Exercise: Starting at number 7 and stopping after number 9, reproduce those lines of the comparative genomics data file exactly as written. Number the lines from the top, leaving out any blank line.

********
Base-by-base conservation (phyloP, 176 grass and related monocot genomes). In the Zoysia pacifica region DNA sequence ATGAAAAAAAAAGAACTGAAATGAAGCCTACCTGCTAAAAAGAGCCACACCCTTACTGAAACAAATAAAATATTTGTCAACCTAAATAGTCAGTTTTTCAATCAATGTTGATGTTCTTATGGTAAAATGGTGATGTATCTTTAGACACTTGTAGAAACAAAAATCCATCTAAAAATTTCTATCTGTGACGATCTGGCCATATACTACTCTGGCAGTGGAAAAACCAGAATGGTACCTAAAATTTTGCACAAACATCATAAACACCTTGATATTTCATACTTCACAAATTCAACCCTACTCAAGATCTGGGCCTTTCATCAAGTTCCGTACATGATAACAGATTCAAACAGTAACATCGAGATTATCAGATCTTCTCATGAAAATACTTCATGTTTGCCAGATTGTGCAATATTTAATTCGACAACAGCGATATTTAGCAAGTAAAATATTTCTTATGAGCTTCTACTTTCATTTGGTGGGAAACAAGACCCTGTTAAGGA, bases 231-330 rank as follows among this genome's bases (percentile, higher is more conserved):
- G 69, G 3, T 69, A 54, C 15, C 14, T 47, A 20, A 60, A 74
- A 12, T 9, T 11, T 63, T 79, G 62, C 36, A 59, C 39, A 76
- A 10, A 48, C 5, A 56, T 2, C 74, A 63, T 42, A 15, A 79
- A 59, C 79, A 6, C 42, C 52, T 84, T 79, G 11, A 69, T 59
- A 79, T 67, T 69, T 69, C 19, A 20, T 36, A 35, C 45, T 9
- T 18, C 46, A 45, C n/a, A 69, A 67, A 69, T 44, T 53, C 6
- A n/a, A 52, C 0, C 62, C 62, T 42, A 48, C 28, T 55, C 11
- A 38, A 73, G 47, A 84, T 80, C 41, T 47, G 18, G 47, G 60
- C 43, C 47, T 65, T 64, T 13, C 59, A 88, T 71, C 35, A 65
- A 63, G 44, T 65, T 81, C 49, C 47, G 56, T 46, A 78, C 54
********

- T 18, C 46, A 45, C n/a, A 69, A 67, A 69, T 44, T 53, C 6
- A n/a, A 52, C 0, C 62, C 62, T 42, A 48, C 28, T 55, C 11
- A 38, A 73, G 47, A 84, T 80, C 41, T 47, G 18, G 47, G 60